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Deploy example to GKE cluster

Once the application is built you need to publish the docker image to some registry that stores, manages and secures your application image. In this example we will use the GCloud registry

Follow these steps to complete the process of publishing:

  • Set up the target environment of publishing in your local build process. Create a file named target-env.sbt in the root of your project folder (the same level where you have build.sbt). The file needs to have the following 2 lines:

ThisBuild / cloudflowDockerRegistry := Some("")
ThisBuild / cloudflowDockerRepository := Some("<gcloud project id>")

Here project id refers to the ID of your Google Cloud Platform project. This can be found on the project page of your Google Cloud Platform.

  • Publish the docker image of your project to the above registry. This has 3 steps:

  • First make sure that you have access to the cluster gcloud container clusters get-credentials <cluster-name>

  • And that you have access to the Google docker registry gcloud auth configure-docker

  • Then publish sbt buildAndPublish

Once the image is successfully published, you will see something like the following as output of buildAndPublish in your console:

[info] 2-89ce8a7: digest: sha256:ee496e8cf3a3d9ab71c3ef4a4929ed8eeb6129845f981c33005942314ad30f18 size: 6804
[info] Successfully built and published the following Cloudflow application image:
[info]<gcloud project id>/sensor-data:2-89ce8a7
[info] You can deploy the application to a Kubernetes cluster using any of the the following commands:
[info]   kubectl-cloudflow deploy<gcloud project id>/sensor-data:2-89ce8a7

So now the image is available in the registry for deployment. We will next use Cloudflow CLI to deploy the application to the cluster.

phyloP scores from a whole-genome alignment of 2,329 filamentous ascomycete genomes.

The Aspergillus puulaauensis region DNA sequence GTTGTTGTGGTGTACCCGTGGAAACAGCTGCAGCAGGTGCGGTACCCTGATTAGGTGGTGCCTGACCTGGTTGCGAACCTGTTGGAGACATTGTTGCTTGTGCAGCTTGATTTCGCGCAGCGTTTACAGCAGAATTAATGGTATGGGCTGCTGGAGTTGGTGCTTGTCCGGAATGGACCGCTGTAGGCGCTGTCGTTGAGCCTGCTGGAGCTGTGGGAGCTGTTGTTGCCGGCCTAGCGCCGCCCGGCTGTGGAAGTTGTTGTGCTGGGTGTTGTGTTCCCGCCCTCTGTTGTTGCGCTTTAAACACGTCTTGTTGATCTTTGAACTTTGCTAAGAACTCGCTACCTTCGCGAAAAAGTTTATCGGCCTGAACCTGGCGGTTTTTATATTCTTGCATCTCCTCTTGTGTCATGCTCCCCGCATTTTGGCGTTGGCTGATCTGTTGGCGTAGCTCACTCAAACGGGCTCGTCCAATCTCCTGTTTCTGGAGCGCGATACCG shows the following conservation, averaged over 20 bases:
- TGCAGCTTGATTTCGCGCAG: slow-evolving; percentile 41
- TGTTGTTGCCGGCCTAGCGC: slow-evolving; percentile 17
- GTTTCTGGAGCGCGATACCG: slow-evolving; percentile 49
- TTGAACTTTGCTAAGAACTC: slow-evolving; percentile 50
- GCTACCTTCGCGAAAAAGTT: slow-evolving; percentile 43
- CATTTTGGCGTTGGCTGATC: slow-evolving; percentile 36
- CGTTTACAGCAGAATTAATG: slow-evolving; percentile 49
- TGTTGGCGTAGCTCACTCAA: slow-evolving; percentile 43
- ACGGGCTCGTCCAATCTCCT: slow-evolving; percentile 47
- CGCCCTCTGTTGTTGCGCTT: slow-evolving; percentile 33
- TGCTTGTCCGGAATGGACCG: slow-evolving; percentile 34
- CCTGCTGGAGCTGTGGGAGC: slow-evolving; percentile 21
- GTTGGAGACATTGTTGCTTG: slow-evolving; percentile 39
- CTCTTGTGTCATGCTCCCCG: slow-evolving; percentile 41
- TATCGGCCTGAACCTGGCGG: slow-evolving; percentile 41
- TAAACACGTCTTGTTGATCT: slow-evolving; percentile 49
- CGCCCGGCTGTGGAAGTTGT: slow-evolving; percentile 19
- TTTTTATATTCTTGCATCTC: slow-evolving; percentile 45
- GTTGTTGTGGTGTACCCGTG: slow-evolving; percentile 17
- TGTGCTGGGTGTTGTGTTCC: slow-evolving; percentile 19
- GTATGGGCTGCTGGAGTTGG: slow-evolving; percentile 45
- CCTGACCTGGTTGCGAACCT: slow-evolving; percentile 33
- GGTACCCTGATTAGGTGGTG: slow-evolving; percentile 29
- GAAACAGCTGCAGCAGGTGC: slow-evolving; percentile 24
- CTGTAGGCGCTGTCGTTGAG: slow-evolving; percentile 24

Deploy Application to the Cluster

This is quite straightforward and the output of buildAndPublish actually tells you what command to run for deployment. In addition you need to supply the credentials along with the CLI.

$ kubectl-cloudflow deploy -u oauth2accesstoken<gcloud project id>/sensor-data:2-89ce8a7 -p "$(gcloud auth print-access-token)"

If the command goes through you will see the following output:

[Done] Deployment of application `sensor-data` has started.

Once all streamlets are up in their pods, you can see them running using the following command:

$ kubectl get pods -n sensor-data
NAME                                          READY   STATUS    RESTARTS   AGE
sensor-data-http-ingress-fd9cdb66f-jbsrm      1/1     Running   0          3m1s
sensor-data-invalid-logger-549d687d89-m64l7   1/1     Running   0          3m1s
sensor-data-metrics-6c47bfb489-xd644          1/1     Running   0          3m1s
sensor-data-valid-logger-76884bb775-86pwh     1/1     Running   0          3m1s
sensor-data-validation-7dd858b6c5-lcp2n       1/1     Running   0          3m1s

Note that all streamlets run in a namespace that matches the name of the application.

Congratulations! You have deployed and started your first Cloudflow application.

What’s next

Now, we are ready to Exercise the example.